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Dealing with pictures of arrays

Most algorithms that manipulate arrays require loops of some sort, and some

people prefer writing the pre- and post-conditions —and hence the invariant—

using array pictures. In many cases, the invariant can be seen to be a generaliza-

tion of both the pre- and the post-condition.

Here is an example. Below, we specify a sorting algorithm:

h k

?

Precondition:
b

h k

sorted

Postcondition:
b

Invariant
P
is a generalization of the precondition, so
P
, drawn as a picture, needs

a segment labeled “?”.
P
is also a generalization of the postcondition, so it needs

a segment labeled “sorted”. Thus, we use one of the following two alternatives

as the invariant. The first results in a loop that sorts from beginning to end; the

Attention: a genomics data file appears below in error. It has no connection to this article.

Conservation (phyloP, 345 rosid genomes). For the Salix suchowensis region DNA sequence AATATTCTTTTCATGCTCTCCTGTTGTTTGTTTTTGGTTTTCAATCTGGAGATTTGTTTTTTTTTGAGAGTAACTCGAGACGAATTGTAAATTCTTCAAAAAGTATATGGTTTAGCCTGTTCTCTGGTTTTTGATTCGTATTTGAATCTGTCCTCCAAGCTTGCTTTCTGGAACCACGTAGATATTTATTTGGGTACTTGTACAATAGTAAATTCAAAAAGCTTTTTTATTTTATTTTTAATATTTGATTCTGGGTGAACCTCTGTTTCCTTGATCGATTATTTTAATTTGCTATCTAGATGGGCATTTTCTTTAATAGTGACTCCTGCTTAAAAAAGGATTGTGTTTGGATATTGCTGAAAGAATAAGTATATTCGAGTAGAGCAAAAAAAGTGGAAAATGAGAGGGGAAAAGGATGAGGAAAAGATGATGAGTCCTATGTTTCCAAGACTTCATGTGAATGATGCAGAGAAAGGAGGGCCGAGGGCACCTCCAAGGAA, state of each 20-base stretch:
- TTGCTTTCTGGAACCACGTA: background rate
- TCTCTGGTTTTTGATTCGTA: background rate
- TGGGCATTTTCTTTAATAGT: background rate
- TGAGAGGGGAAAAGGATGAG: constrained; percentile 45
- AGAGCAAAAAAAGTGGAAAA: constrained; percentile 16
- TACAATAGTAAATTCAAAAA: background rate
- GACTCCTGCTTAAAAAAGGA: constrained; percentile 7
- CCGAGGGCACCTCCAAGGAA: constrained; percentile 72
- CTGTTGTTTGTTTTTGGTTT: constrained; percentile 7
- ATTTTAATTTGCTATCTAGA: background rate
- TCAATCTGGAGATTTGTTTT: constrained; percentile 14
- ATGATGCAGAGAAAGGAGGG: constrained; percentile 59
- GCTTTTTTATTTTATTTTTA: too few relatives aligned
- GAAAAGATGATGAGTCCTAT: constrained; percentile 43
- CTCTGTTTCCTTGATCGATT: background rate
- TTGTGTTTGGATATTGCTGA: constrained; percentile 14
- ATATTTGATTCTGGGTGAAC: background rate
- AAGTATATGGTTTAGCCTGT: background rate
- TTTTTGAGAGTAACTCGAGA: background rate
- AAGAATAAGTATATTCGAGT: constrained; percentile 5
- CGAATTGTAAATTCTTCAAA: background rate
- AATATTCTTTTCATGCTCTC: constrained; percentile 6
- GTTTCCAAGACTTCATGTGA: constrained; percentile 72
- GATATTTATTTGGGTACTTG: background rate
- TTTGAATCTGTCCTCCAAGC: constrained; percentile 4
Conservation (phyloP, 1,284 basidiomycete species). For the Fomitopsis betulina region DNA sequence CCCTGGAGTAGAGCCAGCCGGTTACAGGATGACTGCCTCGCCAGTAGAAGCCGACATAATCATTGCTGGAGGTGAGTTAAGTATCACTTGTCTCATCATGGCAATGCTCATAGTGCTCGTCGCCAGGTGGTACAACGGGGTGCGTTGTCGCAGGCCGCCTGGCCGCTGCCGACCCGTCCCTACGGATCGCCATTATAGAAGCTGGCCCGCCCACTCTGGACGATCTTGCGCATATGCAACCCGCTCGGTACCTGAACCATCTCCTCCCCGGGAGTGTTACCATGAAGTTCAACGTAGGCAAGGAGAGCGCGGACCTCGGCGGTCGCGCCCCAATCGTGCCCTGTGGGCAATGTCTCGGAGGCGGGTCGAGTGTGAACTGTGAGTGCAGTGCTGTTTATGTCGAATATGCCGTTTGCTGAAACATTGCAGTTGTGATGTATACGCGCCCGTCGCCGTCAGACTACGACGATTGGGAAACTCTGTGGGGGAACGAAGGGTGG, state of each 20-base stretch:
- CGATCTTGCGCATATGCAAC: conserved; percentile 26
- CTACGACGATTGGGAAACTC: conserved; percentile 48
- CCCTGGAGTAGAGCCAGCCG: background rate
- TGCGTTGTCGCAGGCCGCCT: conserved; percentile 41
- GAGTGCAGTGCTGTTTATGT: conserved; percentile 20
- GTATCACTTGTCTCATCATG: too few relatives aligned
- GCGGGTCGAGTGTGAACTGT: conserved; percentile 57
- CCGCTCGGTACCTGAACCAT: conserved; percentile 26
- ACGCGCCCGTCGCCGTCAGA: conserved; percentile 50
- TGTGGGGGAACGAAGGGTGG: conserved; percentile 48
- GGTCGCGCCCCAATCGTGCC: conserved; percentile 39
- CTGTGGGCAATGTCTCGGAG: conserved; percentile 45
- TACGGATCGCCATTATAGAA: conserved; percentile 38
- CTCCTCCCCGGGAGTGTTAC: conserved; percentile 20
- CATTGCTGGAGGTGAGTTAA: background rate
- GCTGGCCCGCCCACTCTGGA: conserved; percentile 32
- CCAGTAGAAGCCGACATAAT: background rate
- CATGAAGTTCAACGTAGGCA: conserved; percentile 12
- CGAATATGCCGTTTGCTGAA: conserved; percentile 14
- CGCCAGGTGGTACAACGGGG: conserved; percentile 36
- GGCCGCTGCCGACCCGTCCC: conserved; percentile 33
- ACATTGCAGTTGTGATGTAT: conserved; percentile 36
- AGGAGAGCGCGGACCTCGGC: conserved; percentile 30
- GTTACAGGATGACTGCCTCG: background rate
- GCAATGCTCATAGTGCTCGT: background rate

second, from end to beginning. (Of course, we have to label the boundary

between the two segments.):

h k

sorted ?

invariant P:
b

or

h k

? sorted

invariant P:
b

This business of developing the invariant as a picture that generalizes both

the pre- and the post-condition works quite well. Often it allows one to analyze

different algorithms for the same problem —the algorithms being expressed as

invariants— without writing a line of code.

Discussion

The three methods of developing an invariant work well in many cases.

Sometimes, they are only the start of the development of a full invariant in that

a simple but inefficient loop is developed from the invariant. Then, one may have

to strengthen the invariant (put more information in it) to remove the inefficien-

cies. But that topic is beyond the scope of this appendix (although it is a neat ,

useful idea).

Do not expect the methods discussed above to work in all cases. Sometimes,

an additional idea is needed, which is not easily seen. Sometimes, the formal def-

inition of whatever is being manipulated will provide insight into possible invari-

ants.

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